What exactly do the Yankees have in Miguel Andujar? And why do so many smart baseball people see his skills so differently? The first game of the Grapefruit Season proved that seeing might not be believing.
I have said it before, and I will say it again: I love the Yankees 3rd baseman, Miguel Andujar. And the more I see him, the more I believe in him. He seems to have that quality, that thing that separates a player from a star.
But the last time I checked, “that thing” does not show up in the box score. Andujar can either play or he can not. Of course, like all prospects, evaluators must project him as much on his future abilities as by current accomplishments. None of this unique to Miguel. Nor is having different evaluators arrive at different conclusions.
However, it is the range of opinions about who and what Andujar is, and can be, that is so intriguing. Some rankings, like MLB, have him rated as the Yankees 7th best prospect. That’s not bad in a stacked system. But he does not make their top 100 prospects. That’s not so good, especially for a player who finished in Double-A. No rankings have him in their top 100.
He is the man who seems to do better as he advances, the one who appears to be an All-Star everywhere he plays.
Keith Law included him in his top ten Yankees prospects but put Tyler Wade ahead of him. I like Wade, and I hope he will be the Yankees utility infielder of the future, but that is his ceiling. Baseball America had him out of the top ten and ranked below Dustin Fowler, who comes in at number 13 for MLB. Again, I like Fowler, but his power numbers might make him a Quadruple-A player.
Assume the Position
Nowhere is he ranked very highly by position. Keith does not even have him as one of the top ten 3rd basemen in the minors. MLB had him at number 8 last year, but read what they said about the player ranked 7th, Ryan McMahon
“McMahon produced everywhere he went in his first three pro seasons, batting a combined .297/.372/.524 and leading the high-Class A California League with 43 doubles last year, but his numbers have plummeted in Double- A in 2016. Colorado still believes in his offensive upside because he has a smooth left-handed swing with bat speed and loft, generating power to all fields. McMahon has some feel for hitting and the patience to take walks, but he must make adjustments and cut down on his strikeouts.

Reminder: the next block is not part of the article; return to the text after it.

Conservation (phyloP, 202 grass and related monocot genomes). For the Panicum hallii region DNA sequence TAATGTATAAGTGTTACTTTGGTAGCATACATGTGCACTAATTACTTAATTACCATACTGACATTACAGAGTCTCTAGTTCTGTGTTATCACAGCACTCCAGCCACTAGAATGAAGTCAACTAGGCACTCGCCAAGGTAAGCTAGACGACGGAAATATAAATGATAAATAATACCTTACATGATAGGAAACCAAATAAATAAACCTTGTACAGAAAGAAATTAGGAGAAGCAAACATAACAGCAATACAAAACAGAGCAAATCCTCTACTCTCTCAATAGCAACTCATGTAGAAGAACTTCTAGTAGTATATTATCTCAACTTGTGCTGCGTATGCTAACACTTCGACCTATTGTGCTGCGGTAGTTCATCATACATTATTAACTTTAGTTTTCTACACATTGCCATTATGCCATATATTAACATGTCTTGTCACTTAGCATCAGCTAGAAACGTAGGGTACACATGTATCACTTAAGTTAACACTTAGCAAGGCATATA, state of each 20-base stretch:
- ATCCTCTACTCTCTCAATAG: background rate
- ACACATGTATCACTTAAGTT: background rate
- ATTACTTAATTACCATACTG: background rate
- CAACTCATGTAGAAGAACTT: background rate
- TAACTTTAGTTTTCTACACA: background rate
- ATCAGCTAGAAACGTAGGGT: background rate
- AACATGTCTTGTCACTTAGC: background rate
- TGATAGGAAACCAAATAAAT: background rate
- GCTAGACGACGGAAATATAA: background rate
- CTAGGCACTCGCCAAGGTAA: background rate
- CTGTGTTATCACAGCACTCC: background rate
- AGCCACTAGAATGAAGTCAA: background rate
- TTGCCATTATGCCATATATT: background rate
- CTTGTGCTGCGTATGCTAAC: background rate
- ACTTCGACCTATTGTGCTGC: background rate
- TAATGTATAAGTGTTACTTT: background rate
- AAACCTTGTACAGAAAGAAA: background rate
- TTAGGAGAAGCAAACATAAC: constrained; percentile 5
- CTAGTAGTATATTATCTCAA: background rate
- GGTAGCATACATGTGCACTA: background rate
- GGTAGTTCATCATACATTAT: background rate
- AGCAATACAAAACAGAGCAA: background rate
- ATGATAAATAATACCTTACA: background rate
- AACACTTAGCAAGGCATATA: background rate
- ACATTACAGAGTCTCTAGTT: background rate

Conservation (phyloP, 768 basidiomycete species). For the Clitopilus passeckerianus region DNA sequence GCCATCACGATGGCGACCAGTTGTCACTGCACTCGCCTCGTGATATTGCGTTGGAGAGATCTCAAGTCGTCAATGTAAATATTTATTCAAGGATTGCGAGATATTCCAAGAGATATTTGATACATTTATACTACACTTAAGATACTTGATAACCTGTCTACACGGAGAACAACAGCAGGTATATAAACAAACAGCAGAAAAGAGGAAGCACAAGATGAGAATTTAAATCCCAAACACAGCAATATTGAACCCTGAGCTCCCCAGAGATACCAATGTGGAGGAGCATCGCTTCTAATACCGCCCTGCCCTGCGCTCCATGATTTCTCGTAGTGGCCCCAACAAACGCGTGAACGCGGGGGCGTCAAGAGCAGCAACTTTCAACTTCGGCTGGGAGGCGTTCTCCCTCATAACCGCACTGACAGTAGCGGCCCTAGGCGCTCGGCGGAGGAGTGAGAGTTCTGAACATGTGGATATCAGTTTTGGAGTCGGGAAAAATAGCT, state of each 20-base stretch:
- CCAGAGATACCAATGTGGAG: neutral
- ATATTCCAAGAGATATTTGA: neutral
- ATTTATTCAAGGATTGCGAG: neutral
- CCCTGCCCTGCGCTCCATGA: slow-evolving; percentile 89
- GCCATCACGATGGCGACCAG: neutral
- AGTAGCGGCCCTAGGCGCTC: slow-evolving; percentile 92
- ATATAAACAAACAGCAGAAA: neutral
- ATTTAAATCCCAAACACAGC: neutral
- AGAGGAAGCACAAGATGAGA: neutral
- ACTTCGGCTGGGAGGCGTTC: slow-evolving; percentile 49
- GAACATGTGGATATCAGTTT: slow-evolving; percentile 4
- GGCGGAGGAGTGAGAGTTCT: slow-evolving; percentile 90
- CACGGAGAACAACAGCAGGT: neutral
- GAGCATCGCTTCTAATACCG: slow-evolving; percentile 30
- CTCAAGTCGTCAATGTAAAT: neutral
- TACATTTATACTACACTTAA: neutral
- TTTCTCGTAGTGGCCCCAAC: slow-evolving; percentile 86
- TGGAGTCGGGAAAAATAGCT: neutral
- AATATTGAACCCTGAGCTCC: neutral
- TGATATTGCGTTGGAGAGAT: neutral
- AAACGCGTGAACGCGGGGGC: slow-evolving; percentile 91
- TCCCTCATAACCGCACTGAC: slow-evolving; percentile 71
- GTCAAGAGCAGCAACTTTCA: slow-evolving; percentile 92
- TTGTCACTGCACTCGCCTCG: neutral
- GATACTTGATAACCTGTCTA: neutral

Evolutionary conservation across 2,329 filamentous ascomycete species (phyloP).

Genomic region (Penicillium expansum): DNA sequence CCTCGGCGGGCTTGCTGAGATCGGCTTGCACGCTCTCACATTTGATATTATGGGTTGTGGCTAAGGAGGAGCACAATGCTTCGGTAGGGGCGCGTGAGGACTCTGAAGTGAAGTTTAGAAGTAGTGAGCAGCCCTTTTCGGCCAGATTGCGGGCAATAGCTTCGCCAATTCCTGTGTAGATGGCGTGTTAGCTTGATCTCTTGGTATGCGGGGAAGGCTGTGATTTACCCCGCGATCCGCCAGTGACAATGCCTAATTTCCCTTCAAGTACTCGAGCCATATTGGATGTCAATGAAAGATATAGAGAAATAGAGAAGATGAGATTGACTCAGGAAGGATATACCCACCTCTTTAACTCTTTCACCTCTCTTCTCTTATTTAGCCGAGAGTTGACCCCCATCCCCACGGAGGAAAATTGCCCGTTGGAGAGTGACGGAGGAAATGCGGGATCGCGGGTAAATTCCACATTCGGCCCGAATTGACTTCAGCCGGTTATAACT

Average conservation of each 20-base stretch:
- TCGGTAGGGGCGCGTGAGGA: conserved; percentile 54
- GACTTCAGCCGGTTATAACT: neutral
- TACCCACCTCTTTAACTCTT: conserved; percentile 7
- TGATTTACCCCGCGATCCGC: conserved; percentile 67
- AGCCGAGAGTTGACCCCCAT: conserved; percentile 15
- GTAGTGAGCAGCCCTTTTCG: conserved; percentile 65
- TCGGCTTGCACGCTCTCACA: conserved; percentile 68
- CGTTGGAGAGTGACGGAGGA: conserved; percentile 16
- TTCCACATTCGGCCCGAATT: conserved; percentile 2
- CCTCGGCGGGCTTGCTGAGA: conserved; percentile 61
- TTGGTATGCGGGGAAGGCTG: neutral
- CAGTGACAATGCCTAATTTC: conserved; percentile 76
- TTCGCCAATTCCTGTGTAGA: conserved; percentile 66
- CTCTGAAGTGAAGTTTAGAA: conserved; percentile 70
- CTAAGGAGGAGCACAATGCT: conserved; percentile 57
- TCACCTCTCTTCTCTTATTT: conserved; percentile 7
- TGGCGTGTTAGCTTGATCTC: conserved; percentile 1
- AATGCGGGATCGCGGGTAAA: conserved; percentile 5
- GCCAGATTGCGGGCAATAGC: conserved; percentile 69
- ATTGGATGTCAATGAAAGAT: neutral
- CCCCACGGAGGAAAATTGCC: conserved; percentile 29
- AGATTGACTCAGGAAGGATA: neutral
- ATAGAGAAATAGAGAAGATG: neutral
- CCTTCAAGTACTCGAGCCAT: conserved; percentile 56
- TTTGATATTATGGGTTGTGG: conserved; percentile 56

McMahon has the tools to be an asset at the hot corner, but he is an erratic defender who has led his league in errors by a third baseman in each of the past two years, including 39 in 2015. A good athlete with solid arm strength and reliable hands, he gets into trouble with his footwork. He began playing some first base this year because the Rockies are set at third base with Nolan Arenado“.
And that guy was supposed to be better than Miguel. But that was last year. Andujar played so well in 2016 that he moved all the way up to…7th!
Is There A Limit on the Use of the Word, All-Star?
And yet everyone who sees Andujar play comes away more impressed than that. Just listen to last night’s broadcast. Of all the players in camp, the one the Great Ken Singleton (GKS) singled out as impressive is Miguel Andujar.
Micheal Kay also related his conversation with Alex Rodriguez, a man with perhaps more baseball knowledge than anyone not employed by the Elias Sports Bureau. He reportedly “went out of his way” to say that Andujar has “unbelievable skills” and “could be a star in the big leagues”–right before Andujar hit a triple.
Those comments seem more in line with his performance and what others who see him play think. Miguel hit .273/.332/.410 last year and collected the second most RBI’s (83) of any Yankee’s minor leaguer. He also collected the fourth most hits (140). When he went to the AFL, he continued to hit against that better competition, slashing .284/.364/.373. He ended up collecting 19 hits in 19 games and 25 total bases.
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The baseball people who saw all of that certainly thought of him as playing at a high level. He was named an All-Star each of the last two years in the minors. In Arizona, his play garnered another All-Star selection, as well as being named a Rising Star. And MiLB named him an organizational All-Star for 2016.
That all sounds like a top 100 player, maybe a top 50 player. Well, I remember when Jesus Montero was the third-ranked prospect in all of baseball so I know how flawed the rankings can be.
The Pudding is Delicious
Even his play in last night’s game does not clear the matter up. His box score shows he got two hits, including a double and a triple. But the triple was off the glove of a defender, and the GKS made it clear that the outfielder badly misplayed the other ball. Both balls could have been caught. On the other hand, they were both struck well off the bat, which projects well.
Of course, the proof of the pudding is in the taste. All the questions will be answered when Andujar gets his chance in the Bronx if he can conquer Triple-A. I am going to make a couple of guesses. One is that he gets his chance in September. And two, I think he is that guy that A-Rod and the GKS see. He is the man who seems to do better as he advances, the one who appears to be an All-Star everywhere he plays.
I said I would say it, again and again, I am saying it: I love Miguel Andujar. Now I need to figure out how to break it to my previous man-crush: the Great Ken Singleton.